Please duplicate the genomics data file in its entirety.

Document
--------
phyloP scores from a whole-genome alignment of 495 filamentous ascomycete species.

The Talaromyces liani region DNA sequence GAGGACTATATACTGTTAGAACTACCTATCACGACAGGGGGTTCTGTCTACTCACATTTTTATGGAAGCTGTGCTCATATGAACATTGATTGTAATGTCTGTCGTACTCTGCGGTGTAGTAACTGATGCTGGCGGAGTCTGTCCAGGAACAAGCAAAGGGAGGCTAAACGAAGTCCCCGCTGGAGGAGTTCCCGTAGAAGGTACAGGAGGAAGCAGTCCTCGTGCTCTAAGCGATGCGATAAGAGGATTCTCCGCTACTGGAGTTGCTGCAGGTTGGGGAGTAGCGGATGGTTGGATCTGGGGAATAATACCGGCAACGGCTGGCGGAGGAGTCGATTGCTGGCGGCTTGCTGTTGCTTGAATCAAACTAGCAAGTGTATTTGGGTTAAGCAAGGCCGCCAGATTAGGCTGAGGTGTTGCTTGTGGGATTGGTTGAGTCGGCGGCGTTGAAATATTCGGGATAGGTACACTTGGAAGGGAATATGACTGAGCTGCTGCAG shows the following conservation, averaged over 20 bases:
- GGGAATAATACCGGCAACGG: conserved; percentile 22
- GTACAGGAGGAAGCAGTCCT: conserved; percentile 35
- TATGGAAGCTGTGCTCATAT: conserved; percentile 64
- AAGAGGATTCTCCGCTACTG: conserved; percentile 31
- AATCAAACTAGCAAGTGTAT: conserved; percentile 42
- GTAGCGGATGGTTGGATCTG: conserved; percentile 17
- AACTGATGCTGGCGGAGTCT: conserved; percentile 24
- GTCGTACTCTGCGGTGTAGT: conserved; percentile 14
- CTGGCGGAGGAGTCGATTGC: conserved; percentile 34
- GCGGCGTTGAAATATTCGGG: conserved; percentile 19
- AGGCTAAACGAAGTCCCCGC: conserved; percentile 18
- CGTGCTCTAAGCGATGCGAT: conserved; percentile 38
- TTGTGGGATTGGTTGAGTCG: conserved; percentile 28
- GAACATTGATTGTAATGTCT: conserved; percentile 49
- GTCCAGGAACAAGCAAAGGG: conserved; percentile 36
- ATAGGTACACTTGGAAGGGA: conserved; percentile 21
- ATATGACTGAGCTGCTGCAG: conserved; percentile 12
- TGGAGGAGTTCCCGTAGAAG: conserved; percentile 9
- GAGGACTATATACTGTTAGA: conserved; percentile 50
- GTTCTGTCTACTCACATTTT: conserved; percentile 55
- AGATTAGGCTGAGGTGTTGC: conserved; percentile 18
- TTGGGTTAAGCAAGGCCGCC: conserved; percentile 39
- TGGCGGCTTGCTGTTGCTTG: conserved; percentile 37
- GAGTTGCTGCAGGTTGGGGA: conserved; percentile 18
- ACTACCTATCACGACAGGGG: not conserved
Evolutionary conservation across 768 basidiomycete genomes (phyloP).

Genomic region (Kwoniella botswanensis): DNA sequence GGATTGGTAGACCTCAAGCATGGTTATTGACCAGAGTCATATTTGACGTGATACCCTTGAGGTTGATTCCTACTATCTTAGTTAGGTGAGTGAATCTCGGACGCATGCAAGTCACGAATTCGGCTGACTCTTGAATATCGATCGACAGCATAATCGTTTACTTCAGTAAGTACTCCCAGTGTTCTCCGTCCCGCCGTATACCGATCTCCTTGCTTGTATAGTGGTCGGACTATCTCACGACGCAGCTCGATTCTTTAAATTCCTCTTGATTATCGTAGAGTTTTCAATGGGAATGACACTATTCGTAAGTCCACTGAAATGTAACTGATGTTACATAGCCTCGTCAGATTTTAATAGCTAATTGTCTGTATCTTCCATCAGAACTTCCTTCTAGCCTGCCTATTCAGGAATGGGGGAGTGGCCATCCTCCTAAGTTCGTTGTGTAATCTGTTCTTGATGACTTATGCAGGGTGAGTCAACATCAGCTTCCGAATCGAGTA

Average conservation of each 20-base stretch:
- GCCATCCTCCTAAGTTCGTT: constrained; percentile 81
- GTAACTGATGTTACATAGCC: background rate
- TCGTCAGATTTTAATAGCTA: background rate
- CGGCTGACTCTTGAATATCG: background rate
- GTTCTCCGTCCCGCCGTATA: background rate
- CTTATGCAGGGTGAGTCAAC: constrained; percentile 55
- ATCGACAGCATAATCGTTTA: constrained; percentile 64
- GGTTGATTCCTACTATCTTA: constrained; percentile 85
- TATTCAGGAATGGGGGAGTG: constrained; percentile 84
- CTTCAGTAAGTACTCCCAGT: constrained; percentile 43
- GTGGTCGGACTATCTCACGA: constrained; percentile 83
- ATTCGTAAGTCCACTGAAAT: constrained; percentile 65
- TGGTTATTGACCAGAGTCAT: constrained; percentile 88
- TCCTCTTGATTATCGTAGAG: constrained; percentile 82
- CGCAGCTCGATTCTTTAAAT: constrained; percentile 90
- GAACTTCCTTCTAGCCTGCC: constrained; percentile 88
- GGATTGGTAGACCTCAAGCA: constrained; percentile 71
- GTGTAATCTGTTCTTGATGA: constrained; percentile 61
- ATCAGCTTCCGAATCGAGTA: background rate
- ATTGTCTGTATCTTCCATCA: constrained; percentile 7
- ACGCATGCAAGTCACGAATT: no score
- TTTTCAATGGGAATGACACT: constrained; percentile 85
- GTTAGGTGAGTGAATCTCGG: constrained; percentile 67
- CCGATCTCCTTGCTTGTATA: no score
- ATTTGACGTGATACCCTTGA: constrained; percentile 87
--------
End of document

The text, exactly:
phyloP scores from a whole-genome alignment of 495 filamentous ascomycete species.

The Talaromyces liani region DNA sequence GAGGACTATATACTGTTAGAACTACCTATCACGACAGGGGGTTCTGTCTACTCACATTTTTATGGAAGCTGTGCTCATATGAACATTGATTGTAATGTCTGTCGTACTCTGCGGTGTAGTAACTGATGCTGGCGGAGTCTGTCCAGGAACAAGCAAAGGGAGGCTAAACGAAGTCCCCGCTGGAGGAGTTCCCGTAGAAGGTACAGGAGGAAGCAGTCCTCGTGCTCTAAGCGATGCGATAAGAGGATTCTCCGCTACTGGAGTTGCTGCAGGTTGGGGAGTAGCGGATGGTTGGATCTGGGGAATAATACCGGCAACGGCTGGCGGAGGAGTCGATTGCTGGCGGCTTGCTGTTGCTTGAATCAAACTAGCAAGTGTATTTGGGTTAAGCAAGGCCGCCAGATTAGGCTGAGGTGTTGCTTGTGGGATTGGTTGAGTCGGCGGCGTTGAAATATTCGGGATAGGTACACTTGGAAGGGAATATGACTGAGCTGCTGCAG shows the following conservation, averaged over 20 bases:
- GGGAATAATACCGGCAACGG: conserved; percentile 22
- GTACAGGAGGAAGCAGTCCT: conserved; percentile 35
- TATGGAAGCTGTGCTCATAT: conserved; percentile 64
- AAGAGGATTCTCCGCTACTG: conserved; percentile 31
- AATCAAACTAGCAAGTGTAT: conserved; percentile 42
- GTAGCGGATGGTTGGATCTG: conserved; percentile 17
- AACTGATGCTGGCGGAGTCT: conserved; percentile 24
- GTCGTACTCTGCGGTGTAGT: conserved; percentile 14
- CTGGCGGAGGAGTCGATTGC: conserved; percentile 34
- GCGGCGTTGAAATATTCGGG: conserved; percentile 19
- AGGCTAAACGAAGTCCCCGC: conserved; percentile 18
- CGTGCTCTAAGCGATGCGAT: conserved; percentile 38
- TTGTGGGATTGGTTGAGTCG: conserved; percentile 28
- GAACATTGATTGTAATGTCT: conserved; percentile 49
- GTCCAGGAACAAGCAAAGGG: conserved; percentile 36
- ATAGGTACACTTGGAAGGGA: conserved; percentile 21
- ATATGACTGAGCTGCTGCAG: conserved; percentile 12
- TGGAGGAGTTCCCGTAGAAG: conserved; percentile 9
- GAGGACTATATACTGTTAGA: conserved; percentile 50
- GTTCTGTCTACTCACATTTT: conserved; percentile 55
- AGATTAGGCTGAGGTGTTGC: conserved; percentile 18
- TTGGGTTAAGCAAGGCCGCC: conserved; percentile 39
- TGGCGGCTTGCTGTTGCTTG: conserved; percentile 37
- GAGTTGCTGCAGGTTGGGGA: conserved; percentile 18
- ACTACCTATCACGACAGGGG: not conserved
Evolutionary conservation across 768 basidiomycete genomes (phyloP).

Genomic region (Kwoniella botswanensis): DNA sequence GGATTGGTAGACCTCAAGCATGGTTATTGACCAGAGTCATATTTGACGTGATACCCTTGAGGTTGATTCCTACTATCTTAGTTAGGTGAGTGAATCTCGGACGCATGCAAGTCACGAATTCGGCTGACTCTTGAATATCGATCGACAGCATAATCGTTTACTTCAGTAAGTACTCCCAGTGTTCTCCGTCCCGCCGTATACCGATCTCCTTGCTTGTATAGTGGTCGGACTATCTCACGACGCAGCTCGATTCTTTAAATTCCTCTTGATTATCGTAGAGTTTTCAATGGGAATGACACTATTCGTAAGTCCACTGAAATGTAACTGATGTTACATAGCCTCGTCAGATTTTAATAGCTAATTGTCTGTATCTTCCATCAGAACTTCCTTCTAGCCTGCCTATTCAGGAATGGGGGAGTGGCCATCCTCCTAAGTTCGTTGTGTAATCTGTTCTTGATGACTTATGCAGGGTGAGTCAACATCAGCTTCCGAATCGAGTA

Average conservation of each 20-base stretch:
- GCCATCCTCCTAAGTTCGTT: constrained; percentile 81
- GTAACTGATGTTACATAGCC: background rate
- TCGTCAGATTTTAATAGCTA: background rate
- CGGCTGACTCTTGAATATCG: background rate
- GTTCTCCGTCCCGCCGTATA: background rate
- CTTATGCAGGGTGAGTCAAC: constrained; percentile 55
- ATCGACAGCATAATCGTTTA: constrained; percentile 64
- GGTTGATTCCTACTATCTTA: constrained; percentile 85
- TATTCAGGAATGGGGGAGTG: constrained; percentile 84
- CTTCAGTAAGTACTCCCAGT: constrained; percentile 43
- GTGGTCGGACTATCTCACGA: constrained; percentile 83
- ATTCGTAAGTCCACTGAAAT: constrained; percentile 65
- TGGTTATTGACCAGAGTCAT: constrained; percentile 88
- TCCTCTTGATTATCGTAGAG: constrained; percentile 82
- CGCAGCTCGATTCTTTAAAT: constrained; percentile 90
- GAACTTCCTTCTAGCCTGCC: constrained; percentile 88
- GGATTGGTAGACCTCAAGCA: constrained; percentile 71
- GTGTAATCTGTTCTTGATGA: constrained; percentile 61
- ATCAGCTTCCGAATCGAGTA: background rate
- ATTGTCTGTATCTTCCATCA: constrained; percentile 7
- ACGCATGCAAGTCACGAATT: no score
- TTTTCAATGGGAATGACACT: constrained; percentile 85
- GTTAGGTGAGTGAATCTCGG: constrained; percentile 67
- CCGATCTCCTTGCTTGTATA: no score
- ATTTGACGTGATACCCTTGA: constrained; percentile 87